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 "Shallow Throat": McCain Is a

"Catastrophe Waiting to Happen"

By Bernard Weiner
Co-Editor, The Crisis Papers

August 26, 2008


The race between McCain and Obama is tighter than one would think should be the case. I needed some help in figuring out why, so I got a coded message to "Shallow Throat "-- the high-ranking GOP mole in the Bush Administration with whom I've consulted often.** We met under some shade trees at a public park in Alexandria.


"I'm confused by what's going on," I said to Shallow Throat, who was wearing a new wig and wraparounds. "Obama should be wiping the floor with McSame, but the race reminds me too much of 2000 and 2004: so close that Rove and his minions could once again steal it."


Shallow Throat smiled. "Don't get too nervous, Bernie. Your guy should win. McCain, a catastrophe waiting to happen, makes even the plutocrats nervous. They're doubling down by sending money Obama's way as well. He may not be their first choice, but he's not radical and they can live with him.


"Besides, what you're witnessing now, before Labor Day, is just the usual jockeying for position. Trying out themes and ideas and ads. See what works, what sticks. Trying to brand your opponent, etc.


"In a few weeks, the name of the game starts to shift: It'll be G.O.T.V. (Get Out the Vote) time, and here your Democrats should do gangbusters. The Republicans are fractured; the far-right ultraconservatives and many of the fundamentalists don't trust McCain; there's not the same kind of passion for the GOP candidate that energizes the Democratic legions that will be sending money to and walking the streets and making phone calls for Obama."




"You may be right," I countered, "but the Democrats have their own fissures and fractures. Many progressives, for example, think Obama's little more than a center-rightist, beholden to the same corporate interests they've fought for decades. Plus, many of Hillary Clinton's dedicated supporters have said they won't support Obama and may even vote for McCain or, at the very least, stay home."


"Don't go drinking that rightwing Kool-Aid, sonny," said ST. "Sure, there were and are hard feelings among many Hillary supporters, but a good share of those are frustrated voters, many of them women, who, once they examine McCain's positions on abortion rights, stem-cell research, health-care and the like, will never be able to vote for him. True, some women may sit out the 2008 campaign and not vote for or work for Obama, but not as many as you may think. (Will be interesting to see what Bill Clinton says at the convention, whether he goes all in for Obama or continues to foment trouble among his wife's supporters.)


"The point is that progressive Democrats want to win this year, and in their hearts know that despite whatever reservations they may have about Obama, he's their guy this time out. For without the presidency, the possibility of passing liberal, let alone progressive, legislation goes down the tubes. The Dems will win big in the Congressional races, maybe even big enough to create a filibuster-proof majority in the Senate, but if McCain were to reside in the White House, his veto-pen could cause untold damage to the Democratic agenda, and his picks for the Supreme Court would be disastrous for social progress. I'm not even mentioning his reckless fascination with war as a first-choice option. So virtually all progressive Democrats, even if they wish someone else were their candidate, will vote for Obama."




"I sure hope you're right," I said. "But I'm still caught up in the political puzzle: The Republican Party is so distrusted and disliked in the country, Bush's favorable ratings have been in the low-20s for a year or two, McCain is tied tightly to Bush's failed policies, and he's such a terrible campaigner, such a crotchety old dude who may even be approaching the outskirts of senile dementia -- given all this, how in hell is McCain doing so well in the national polls?"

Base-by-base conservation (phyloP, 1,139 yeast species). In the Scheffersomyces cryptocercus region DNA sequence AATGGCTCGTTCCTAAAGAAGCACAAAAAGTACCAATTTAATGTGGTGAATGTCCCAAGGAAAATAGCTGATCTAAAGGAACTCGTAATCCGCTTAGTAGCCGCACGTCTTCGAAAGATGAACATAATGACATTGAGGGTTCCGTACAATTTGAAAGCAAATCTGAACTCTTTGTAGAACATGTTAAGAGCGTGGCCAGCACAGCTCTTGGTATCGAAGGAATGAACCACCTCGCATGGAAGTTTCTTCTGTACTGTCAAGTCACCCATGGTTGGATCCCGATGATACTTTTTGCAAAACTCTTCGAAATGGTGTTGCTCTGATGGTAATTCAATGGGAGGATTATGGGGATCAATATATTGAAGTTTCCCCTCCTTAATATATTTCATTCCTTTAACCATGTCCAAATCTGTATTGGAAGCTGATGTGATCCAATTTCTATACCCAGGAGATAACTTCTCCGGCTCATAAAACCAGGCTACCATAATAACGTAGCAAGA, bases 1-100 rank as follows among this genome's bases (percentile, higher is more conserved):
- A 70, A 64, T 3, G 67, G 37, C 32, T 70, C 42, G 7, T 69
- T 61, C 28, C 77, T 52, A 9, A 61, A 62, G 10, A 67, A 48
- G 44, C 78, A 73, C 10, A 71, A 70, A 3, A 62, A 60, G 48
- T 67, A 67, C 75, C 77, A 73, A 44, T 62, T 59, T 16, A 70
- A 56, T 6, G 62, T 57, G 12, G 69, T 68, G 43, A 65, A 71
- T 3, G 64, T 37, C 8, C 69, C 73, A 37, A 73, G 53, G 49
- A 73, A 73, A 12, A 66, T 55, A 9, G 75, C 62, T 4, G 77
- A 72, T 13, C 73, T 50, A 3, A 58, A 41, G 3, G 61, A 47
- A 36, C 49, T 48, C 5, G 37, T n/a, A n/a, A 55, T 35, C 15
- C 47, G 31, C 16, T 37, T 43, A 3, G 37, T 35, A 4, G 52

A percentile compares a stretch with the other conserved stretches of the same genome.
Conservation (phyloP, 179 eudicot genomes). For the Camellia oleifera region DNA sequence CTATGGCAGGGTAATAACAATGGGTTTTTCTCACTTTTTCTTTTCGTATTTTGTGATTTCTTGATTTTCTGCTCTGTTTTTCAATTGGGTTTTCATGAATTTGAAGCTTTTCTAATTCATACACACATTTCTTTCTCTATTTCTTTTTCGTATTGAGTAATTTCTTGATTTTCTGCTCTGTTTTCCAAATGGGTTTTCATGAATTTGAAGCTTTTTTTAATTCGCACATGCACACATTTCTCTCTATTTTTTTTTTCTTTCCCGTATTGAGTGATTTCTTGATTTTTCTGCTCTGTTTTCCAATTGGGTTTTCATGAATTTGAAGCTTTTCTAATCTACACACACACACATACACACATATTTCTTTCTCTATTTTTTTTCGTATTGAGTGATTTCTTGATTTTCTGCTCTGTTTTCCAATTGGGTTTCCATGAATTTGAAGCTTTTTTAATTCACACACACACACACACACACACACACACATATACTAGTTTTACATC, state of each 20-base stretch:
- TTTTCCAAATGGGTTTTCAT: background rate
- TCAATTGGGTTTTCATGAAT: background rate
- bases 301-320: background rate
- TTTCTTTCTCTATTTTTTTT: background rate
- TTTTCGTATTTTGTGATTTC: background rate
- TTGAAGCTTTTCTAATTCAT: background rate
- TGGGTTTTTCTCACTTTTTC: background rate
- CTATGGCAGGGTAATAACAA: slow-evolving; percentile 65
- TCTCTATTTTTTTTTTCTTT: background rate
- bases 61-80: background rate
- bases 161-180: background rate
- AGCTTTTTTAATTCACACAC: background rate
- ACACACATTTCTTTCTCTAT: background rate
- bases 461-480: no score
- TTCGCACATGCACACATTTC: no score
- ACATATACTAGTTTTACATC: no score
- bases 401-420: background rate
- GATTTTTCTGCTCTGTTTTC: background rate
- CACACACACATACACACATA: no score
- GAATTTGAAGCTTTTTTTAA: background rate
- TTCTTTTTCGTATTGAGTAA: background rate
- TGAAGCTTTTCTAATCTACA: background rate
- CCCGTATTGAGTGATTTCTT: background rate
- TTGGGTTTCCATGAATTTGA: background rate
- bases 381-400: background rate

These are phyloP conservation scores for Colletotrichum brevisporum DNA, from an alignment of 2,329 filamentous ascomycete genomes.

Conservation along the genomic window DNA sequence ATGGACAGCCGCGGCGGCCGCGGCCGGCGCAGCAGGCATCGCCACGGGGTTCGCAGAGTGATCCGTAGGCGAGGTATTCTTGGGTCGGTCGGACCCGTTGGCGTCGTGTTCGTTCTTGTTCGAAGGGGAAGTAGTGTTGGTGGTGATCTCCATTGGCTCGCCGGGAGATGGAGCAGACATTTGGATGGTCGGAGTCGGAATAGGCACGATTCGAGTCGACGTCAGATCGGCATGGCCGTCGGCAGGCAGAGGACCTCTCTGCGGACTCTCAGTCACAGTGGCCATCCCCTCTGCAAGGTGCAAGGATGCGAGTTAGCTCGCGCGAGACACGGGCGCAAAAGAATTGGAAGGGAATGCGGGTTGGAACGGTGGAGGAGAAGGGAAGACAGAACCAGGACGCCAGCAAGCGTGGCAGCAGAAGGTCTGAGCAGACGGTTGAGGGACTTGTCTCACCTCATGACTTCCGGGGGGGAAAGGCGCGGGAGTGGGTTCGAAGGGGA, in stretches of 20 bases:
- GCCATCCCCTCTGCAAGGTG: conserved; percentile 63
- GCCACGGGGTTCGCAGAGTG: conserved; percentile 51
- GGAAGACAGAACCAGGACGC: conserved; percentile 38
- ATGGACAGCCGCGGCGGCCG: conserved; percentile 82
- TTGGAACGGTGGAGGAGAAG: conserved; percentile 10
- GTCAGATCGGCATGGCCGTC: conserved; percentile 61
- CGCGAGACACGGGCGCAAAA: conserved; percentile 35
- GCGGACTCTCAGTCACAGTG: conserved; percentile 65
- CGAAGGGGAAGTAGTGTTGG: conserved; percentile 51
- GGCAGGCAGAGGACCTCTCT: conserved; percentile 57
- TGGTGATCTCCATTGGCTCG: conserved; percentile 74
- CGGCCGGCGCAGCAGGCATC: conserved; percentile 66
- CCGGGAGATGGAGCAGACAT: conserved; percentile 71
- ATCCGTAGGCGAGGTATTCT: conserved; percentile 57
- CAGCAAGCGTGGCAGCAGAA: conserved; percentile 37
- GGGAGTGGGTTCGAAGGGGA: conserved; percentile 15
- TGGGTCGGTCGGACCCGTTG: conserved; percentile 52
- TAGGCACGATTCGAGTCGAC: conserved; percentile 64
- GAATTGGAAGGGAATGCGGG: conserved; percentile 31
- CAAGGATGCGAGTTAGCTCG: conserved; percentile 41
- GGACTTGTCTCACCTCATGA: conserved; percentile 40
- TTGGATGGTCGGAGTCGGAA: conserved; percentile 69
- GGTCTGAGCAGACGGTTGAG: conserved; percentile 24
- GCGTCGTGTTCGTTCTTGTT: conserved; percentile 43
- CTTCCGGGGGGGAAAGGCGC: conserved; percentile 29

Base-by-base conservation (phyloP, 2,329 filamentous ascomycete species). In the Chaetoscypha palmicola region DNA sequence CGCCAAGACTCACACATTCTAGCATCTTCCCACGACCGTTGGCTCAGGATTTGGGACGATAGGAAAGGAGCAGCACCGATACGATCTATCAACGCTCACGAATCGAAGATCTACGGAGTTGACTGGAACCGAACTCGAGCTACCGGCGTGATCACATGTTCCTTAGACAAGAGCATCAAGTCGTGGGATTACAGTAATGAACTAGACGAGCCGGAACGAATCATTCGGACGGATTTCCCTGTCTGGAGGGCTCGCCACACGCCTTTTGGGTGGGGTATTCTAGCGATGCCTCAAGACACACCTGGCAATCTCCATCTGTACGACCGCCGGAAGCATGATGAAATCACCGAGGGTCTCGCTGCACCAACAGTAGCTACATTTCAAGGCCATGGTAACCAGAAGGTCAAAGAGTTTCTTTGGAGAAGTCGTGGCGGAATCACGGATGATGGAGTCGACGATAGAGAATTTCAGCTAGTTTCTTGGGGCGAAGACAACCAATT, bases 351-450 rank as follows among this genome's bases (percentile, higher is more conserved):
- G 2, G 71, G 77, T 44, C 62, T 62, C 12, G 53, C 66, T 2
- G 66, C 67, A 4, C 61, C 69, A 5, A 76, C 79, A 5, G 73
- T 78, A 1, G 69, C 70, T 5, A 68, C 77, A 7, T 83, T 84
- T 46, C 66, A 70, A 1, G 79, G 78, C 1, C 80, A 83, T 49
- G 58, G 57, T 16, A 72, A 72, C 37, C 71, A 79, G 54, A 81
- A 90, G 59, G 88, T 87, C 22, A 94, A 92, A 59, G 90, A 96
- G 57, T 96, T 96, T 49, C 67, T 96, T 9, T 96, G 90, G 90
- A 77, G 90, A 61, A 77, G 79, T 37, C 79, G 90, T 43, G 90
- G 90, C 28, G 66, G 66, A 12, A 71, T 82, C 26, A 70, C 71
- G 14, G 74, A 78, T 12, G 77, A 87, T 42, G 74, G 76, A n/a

"Come on, Bernie, you know at least part of the answer. In case you haven't noticed, there are a lot of folks out there, especially in the Republican Party, and especially in the states of the Old South, who won't vote for a black man, period. And in states like Florida, there are plenty of old Jews who've swallowed the dirty-tricks GOP email circulating widely that falsely proclaims that Obama is Muslim and anti-Israel. In both cases, as you can see, racism is still alive and well and living in America, even among some Democrats."


"But surely the percentage of those who think that way is no more than, say, 10% of the voting population. What's leading so many others to McCain's camp?"


Shallow Throat gave me a "you-dummy" look: "Wake up and smell the numbers, my friend. Ten per cent in Ohio and Pennsylvania and Virginia and Florida and Michigan and Indiana can give those important states to McCain. Plus, from where I see it, McCain comes into the election with a running start -- 25% of voters are fundamentalists, evangelicals, HardRight extremists -- so, right off the bat, he's got 35% of the vote in his pocket, more if our estimate of the 10%-racist vote is low, especially in specific states.


"Let's talk national numbers. In my rough estimation, Obama's got a built-in 40%, McCain's got a start-off base of 35%. So Rove is roughing up Obama right now, and it's working. McCain is within a point or two of Obama, which is right in Rove's wheelhouse. Even if he can't push McCain's numbers any higher, Rove can maneuver to manipulate close elections in key electoral states the same way he did it in the first two Bush races and in 2002 in Georgia and elsewhere: by cheating and theft.


"But, as I say, the key in November 2008 is G.O.T.V. With a large enough motivated turnout, and by running up enormous voting totals, the Democrats should be able to swamp any attempts at shady vote-tabulating -- even though the McCain campaign no doubt will try. They're already trying to purge hundreds of thousands of likely Democratic voters in various states; are requiring photo IDs from poor and minority voters; and no doubt will have their U.S. attorneys file phony 'voting fraud' charges against Dem voting-registration organizers. Plus, let us not forget that Republican-leaning corporations control the secret software inside the easiy-hackable voting machines and, more importantly, control the vote-tabulating software on Election Night -- and that there's considerable evidence that they've manipulated the totals in past elections.